|dc.description.abstract||ENGLISH ABSTRACT: In the midst of suffering, poverty and moral crisis, many Africans have never been able to
rely on Christ as the only Lord and Saviour of their lives. In spite of their regular church
attendance to the Church, many of the Africans so called believers have never stopped
worshipping Ancestors, consulting Sangomas, and using witchcrafts whenever things go
wrong in their lives. Thus for many Africans Christ has been perceived incapable to
respond to the crises of their lives, and the Church has been regarded irrelevant to address
the issues of Africans. For many Africans, Christianity is just a formality. As a
consequence, many of African believers are still under the bondage of sin and demons as
many churches are struggling to appropriately apply the meaning of Christ’s work of
salvation in practical ways in an African context. Therefore, in the light of the brokenness
and sinfulness of humans and the existence of tragedy, on earth, especially on the African
continent and its syncretism, this study investigates the meaning of Jesus Christ’s
mediatorial work in His threefold office for the redemption and liberation of human
beings in general, and how can the mediatorial work of Christ be effectively appropriated
in light of African contexts.
Since the aim in this work is to explore the meaning of Jesus Christ’s mediatorial work of
salvation for human beings in general and the manner in which his work can be
appropriated in the African context, in chapter one, we have presented the background in
which the tragic condition of human beings in general, and of Africans in particular, is
viewed in need for the redemptive mediatorial work of Christ in his threefold office.
In chapter two, we discussed the background of the messianic threefold office of Christ in
its biblical and historical origin and meaning, some objections to the notion of the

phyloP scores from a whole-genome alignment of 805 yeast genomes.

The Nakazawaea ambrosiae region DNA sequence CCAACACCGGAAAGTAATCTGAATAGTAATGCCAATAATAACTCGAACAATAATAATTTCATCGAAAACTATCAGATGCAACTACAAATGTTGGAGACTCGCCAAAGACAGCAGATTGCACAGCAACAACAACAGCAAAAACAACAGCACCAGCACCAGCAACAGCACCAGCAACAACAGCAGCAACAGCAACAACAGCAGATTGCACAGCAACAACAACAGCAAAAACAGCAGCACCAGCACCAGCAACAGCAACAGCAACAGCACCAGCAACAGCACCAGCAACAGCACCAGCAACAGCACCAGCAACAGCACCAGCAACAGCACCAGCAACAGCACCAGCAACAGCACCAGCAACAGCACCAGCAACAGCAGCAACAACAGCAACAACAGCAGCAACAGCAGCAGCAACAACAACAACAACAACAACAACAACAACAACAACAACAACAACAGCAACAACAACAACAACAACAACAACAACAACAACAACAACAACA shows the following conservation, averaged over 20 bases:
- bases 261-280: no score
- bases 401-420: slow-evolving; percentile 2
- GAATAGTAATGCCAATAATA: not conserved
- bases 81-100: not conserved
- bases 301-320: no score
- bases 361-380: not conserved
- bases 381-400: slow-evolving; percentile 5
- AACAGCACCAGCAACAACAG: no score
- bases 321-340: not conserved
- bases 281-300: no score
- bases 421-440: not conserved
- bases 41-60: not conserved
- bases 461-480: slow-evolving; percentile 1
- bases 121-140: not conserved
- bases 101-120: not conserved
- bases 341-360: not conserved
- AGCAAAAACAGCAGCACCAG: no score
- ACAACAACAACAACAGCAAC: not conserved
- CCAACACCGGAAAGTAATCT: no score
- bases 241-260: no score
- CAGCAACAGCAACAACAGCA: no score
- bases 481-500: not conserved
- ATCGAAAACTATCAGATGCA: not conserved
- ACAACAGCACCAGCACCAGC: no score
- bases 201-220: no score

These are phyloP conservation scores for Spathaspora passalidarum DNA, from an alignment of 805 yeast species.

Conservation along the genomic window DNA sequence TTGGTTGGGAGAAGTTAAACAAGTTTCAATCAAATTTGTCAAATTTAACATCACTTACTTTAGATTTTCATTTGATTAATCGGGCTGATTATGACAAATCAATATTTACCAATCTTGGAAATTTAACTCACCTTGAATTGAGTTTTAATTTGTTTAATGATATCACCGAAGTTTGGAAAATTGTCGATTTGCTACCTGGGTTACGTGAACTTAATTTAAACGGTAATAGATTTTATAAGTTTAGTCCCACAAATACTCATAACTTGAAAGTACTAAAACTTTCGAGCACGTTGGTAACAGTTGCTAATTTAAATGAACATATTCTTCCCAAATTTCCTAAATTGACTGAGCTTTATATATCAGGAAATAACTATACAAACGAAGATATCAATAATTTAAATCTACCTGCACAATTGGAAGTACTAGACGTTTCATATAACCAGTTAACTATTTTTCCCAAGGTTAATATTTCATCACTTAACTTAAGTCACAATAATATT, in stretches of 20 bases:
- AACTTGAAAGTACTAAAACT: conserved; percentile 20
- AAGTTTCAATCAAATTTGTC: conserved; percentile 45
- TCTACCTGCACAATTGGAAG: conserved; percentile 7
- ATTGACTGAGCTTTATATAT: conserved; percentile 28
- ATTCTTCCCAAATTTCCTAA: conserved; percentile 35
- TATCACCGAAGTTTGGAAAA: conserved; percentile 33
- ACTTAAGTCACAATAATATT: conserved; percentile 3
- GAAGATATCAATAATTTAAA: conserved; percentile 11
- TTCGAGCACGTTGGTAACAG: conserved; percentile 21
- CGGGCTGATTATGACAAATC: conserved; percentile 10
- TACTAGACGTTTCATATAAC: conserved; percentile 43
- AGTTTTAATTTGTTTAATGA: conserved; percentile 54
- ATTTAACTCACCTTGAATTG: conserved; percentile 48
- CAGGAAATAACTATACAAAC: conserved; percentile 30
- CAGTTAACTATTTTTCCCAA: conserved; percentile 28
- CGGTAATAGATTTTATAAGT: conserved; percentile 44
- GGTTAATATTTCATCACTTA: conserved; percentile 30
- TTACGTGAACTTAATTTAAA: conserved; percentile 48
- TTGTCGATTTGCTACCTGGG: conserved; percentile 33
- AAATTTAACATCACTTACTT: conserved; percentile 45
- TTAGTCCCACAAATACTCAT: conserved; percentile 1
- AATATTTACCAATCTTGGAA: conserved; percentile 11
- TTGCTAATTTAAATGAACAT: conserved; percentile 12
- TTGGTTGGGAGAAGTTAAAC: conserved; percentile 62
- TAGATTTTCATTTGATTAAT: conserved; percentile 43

threefold office of Christ and, finally, some contemporary interpretations of the threefold
office of Christ.
From chapter three to chapter five, we thus strived to explain each of the three offices of
Christ in its biblical and historical origins; and in its messianic function; in chapter four,
on the messianic priestly office, we explained the theological meaning of Christ’s atoning work. We also discussed the contemporary meaning for each office.
Finally in chapter six, we have concluded our thesis with a proposed Christology.
African theologians stress Jesus’ central place within African Christianity and that there
is a critical need to articulate the reality and significance of Christ in relation to the lives
of Africans. African theologians are encouraged to articulate the image of Christ who is
able to inspire the Church and Christians in Africa to follow the path of reconciliation,
justice, and peace. Constructing African Christologies of reconciliation, justice, and
peace poses a fruitful challenge to African theologians and Christians. This task entails
constructing a Christology in which there is a meeting place where Christ is conversing
with the soul of Africa.
The Christological approach that has often been proposed by many African theologians is
a functional one, known as "a Christology from below." In this Christology the main
emphasis is on what Christ has done for our salvation, rather than Christ’s nature. With a
functional Christology some names have been attributed to Christ to describe his
function: “Christ the Witch-Doctor”, “Christ the healer”, “Christ the Medicine man”,
“Christ the Nganga”, “Christ the Chief”, “Christ the ancestor”, “Christ the liberator”, and
“Christ the king”.
It has been pointed out that Christology in Africa will be meaningful and empowering
only when we translate it to our contextual situation in daily life. When Africans are
absolutely certain that Jesus Christ is sufficiently able to address their profoundest
African problems, they will be compelled to yield to Him as their Lord and saviour.||en_ZA